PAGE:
Previous shifts of emphasis were not nearly as dangerous theologically as that final lie, which carries the sympathetic soul from a generic theocentrism to regnocentrism without God. And yet that is where we are today in much of the world, ‘where peace, justice, and respect for creation are the dominant values” (p. 54). How many times have we bit our tongues not to “proselytise” (the name of Jesus being so “divisive,” or the boundaries of the Church appearing so threatening)? Benedict acknowledges the temptation:
This sounds good; it seems like a way of finally enabling the whole world to appropriate Jesus’ message, but without requiring missionary evangelisation of other religions. It looks as if now, at long last, Jesus’ works have gained some practical content, because the establishment of the “Kingdom” has become a common task and is drawing nigh (p. 54).
But Benedict ultimately decries this utopian approach which removes God from the mission. The politicisation of the kingdom has marginalised religion, which already must genuflect to the state in so many settings. “This post-Christian vision of faith and religion is disturbingly close to Jesus’ third temptation [in the desert]” (p. 55).
We must keep this in mind as we consider how we approach all government promises in the near future. We see clearly the dangers of hoping that “princes” will advance our pet causes, for those power-brokers can turn on a dime and leave the Christian empty-handed. We must also recognise the dangers of ecumenical endeavors that rejoice in works that are mute about the faith that motivates them. We’ve attempted to baptise so much in the name of tolerance and compassion that we run the risk of losing the meaning of the very names in which we baptise.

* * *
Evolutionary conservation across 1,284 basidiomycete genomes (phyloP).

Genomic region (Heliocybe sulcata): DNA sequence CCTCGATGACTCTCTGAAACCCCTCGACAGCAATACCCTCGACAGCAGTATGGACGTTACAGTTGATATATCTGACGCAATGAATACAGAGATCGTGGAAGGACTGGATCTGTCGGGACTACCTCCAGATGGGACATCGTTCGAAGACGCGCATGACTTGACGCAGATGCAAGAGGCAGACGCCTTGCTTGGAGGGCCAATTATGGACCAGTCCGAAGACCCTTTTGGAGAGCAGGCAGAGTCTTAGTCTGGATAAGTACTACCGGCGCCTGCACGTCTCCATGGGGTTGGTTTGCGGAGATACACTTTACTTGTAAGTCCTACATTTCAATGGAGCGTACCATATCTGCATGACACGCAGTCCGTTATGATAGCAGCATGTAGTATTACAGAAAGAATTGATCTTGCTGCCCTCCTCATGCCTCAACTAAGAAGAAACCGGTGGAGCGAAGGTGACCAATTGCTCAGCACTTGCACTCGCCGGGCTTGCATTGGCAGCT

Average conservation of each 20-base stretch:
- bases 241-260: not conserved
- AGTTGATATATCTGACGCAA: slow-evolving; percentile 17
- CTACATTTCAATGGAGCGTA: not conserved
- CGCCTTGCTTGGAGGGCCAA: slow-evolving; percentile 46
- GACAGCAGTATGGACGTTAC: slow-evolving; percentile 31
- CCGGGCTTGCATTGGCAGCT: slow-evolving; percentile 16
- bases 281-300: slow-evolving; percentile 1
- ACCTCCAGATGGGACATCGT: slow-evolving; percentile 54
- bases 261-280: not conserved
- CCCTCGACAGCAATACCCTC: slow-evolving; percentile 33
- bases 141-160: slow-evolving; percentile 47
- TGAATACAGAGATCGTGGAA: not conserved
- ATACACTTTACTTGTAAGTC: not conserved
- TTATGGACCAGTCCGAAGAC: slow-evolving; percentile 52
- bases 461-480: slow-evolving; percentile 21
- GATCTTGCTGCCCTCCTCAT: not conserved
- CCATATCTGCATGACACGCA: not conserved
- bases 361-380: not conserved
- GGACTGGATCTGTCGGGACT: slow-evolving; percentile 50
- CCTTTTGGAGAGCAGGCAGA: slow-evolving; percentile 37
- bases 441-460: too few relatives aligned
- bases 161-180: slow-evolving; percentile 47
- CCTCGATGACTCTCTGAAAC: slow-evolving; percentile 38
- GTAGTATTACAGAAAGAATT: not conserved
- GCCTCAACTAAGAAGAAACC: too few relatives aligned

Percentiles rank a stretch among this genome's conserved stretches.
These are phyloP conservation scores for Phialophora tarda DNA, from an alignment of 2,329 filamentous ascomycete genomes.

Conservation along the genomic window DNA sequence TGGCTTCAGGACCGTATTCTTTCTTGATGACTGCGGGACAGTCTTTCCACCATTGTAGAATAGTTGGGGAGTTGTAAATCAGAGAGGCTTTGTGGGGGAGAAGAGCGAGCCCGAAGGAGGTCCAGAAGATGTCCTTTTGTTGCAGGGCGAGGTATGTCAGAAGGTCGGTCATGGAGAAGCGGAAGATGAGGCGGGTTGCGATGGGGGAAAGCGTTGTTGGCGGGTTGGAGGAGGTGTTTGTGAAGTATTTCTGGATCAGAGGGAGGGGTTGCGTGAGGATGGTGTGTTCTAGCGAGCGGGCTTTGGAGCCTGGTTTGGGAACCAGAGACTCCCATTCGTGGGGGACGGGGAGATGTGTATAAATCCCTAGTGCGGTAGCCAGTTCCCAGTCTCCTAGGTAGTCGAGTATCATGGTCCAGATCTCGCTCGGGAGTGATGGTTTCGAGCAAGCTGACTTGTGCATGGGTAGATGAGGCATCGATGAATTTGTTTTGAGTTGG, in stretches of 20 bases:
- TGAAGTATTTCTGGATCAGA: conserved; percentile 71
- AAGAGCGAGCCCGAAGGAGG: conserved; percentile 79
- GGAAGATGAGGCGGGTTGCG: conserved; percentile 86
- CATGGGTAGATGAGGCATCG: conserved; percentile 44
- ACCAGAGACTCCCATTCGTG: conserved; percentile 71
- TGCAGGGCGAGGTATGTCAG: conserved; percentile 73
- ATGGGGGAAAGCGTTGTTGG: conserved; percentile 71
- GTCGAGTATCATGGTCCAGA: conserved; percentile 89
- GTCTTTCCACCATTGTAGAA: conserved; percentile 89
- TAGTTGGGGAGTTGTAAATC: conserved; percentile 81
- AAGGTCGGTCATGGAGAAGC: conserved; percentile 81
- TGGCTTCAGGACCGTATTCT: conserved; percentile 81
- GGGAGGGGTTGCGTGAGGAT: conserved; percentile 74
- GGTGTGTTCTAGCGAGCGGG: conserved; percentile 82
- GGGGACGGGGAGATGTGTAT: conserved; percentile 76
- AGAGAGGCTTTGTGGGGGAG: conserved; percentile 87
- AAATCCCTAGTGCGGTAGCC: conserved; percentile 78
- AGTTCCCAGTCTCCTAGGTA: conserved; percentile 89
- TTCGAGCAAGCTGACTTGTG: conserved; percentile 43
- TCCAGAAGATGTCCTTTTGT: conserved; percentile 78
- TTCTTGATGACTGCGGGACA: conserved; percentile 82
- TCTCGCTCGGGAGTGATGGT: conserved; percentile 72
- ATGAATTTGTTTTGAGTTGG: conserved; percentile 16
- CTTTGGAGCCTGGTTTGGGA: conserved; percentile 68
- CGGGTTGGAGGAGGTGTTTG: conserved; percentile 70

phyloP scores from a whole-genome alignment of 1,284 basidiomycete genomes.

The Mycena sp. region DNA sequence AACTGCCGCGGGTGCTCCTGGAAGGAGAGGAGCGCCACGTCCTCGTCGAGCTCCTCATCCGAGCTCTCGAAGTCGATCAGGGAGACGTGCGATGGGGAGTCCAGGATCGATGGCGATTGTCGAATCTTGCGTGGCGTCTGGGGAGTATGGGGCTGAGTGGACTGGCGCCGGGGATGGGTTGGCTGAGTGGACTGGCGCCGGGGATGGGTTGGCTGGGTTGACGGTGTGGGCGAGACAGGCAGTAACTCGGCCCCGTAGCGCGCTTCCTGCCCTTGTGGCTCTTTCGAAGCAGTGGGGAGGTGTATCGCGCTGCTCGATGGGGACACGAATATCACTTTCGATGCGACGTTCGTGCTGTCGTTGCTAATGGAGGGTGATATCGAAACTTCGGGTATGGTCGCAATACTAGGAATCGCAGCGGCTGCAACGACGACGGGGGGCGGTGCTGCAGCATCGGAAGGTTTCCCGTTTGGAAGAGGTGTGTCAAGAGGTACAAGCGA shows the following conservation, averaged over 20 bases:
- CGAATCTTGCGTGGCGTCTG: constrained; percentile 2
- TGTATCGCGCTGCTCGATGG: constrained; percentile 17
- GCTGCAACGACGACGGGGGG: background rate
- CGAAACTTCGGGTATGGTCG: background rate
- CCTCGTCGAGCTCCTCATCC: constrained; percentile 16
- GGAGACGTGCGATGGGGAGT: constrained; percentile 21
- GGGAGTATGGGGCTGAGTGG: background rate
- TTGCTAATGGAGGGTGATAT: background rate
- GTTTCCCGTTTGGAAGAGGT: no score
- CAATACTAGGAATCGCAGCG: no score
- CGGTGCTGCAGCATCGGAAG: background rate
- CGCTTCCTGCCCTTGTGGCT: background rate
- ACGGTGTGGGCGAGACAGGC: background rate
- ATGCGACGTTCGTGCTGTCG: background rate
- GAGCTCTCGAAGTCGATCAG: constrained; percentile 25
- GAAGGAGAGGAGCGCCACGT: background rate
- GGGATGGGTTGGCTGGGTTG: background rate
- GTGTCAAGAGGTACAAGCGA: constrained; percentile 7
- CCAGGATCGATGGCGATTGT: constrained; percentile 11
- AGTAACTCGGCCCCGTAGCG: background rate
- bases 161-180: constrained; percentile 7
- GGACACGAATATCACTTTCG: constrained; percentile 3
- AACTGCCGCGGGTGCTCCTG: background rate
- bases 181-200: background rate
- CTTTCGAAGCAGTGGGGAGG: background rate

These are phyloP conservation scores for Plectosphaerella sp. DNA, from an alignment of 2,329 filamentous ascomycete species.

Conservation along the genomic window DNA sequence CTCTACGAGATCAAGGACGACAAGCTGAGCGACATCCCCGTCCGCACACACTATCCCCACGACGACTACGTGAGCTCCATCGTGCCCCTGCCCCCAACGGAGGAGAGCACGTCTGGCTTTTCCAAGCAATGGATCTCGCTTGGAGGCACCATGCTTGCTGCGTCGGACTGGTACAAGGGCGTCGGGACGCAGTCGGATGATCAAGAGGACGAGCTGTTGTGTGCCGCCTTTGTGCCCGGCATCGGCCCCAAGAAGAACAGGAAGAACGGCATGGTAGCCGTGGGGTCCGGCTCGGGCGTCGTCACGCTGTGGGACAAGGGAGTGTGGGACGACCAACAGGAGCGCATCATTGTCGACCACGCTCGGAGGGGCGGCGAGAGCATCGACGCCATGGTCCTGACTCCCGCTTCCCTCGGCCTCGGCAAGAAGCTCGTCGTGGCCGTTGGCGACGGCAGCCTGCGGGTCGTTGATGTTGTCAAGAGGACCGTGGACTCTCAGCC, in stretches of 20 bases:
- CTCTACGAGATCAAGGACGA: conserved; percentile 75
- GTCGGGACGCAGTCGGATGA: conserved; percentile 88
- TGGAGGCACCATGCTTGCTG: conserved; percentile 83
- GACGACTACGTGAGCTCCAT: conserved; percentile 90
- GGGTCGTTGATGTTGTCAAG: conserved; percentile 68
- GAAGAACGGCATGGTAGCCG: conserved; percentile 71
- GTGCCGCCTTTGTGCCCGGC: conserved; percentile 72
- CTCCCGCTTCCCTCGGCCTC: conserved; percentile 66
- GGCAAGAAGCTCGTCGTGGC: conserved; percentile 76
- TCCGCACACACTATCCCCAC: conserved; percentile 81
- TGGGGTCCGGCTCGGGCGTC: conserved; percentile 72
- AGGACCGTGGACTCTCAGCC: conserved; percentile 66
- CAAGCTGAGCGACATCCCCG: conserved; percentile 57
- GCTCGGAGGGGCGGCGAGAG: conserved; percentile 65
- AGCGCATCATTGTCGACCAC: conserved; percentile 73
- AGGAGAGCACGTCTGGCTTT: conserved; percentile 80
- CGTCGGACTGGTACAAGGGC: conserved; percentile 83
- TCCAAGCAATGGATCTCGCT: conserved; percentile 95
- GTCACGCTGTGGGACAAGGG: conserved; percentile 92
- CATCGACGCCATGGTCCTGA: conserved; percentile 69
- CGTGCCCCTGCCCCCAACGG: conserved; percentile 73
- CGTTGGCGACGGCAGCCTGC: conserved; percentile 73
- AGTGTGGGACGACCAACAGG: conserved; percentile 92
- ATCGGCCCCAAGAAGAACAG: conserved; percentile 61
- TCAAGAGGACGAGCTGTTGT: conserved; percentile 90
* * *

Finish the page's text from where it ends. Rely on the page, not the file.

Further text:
When Jesus speaks of the Kingdom of God, he is quite simply proclaiming God, and proclaiming him to be the living God, who is able to act concretely in the world and in history and is even now so acting. He is telling us: “God exists” and “God is really God,” which means that he holds in his hands the threads of the world … “Kingdom of God” is therefore an inadequate translation. It would be better to speak of God’s being Lord, of his lordship (pp. 56-57).
In an upside world where androgyny is to be preferred to man and woman, and “toxic masculinity” is thought to be at the heart of all our woes, we would do well to remember that Lordship has its place–both in the Son of God and those particularly called to live in persona Christi. Kingship carries within it many layered meanings, but primarily the understanding that hierarchy is preferred to mob rule, that sin corrodes the community, and a material kingdom is not what we seek. We cannot allow either the language to be diluted or the mission to be derailed, for Christ must be Lord, now and forever. Amen!
Genevieve Kineke has written and spoken extensively on the subject of drawing women into a deeper Catholic faith life. She is the founder of Canticle Magazine and has written extensively, with articles published in Catholic World Report, Our Sunday Visitor, and Inside the Vatican. In addition, Genevieve has written several books including The Authentic Catholic Woman. She has hosted television programs on the role of women in the Church and appeared numerous times on EWTN. In 2008, she addressed a Vatican congress celebrating the 20th anniversary of St. John Paul II’s Apostolic Letter, Mulieris Dignitatem (“On the Dignity and Vocation of Women”)
You can find out more about Genevieve Kineke’s work at feminine-genius.com and find her book, The Authentic Catholic Woman, at amazon.com.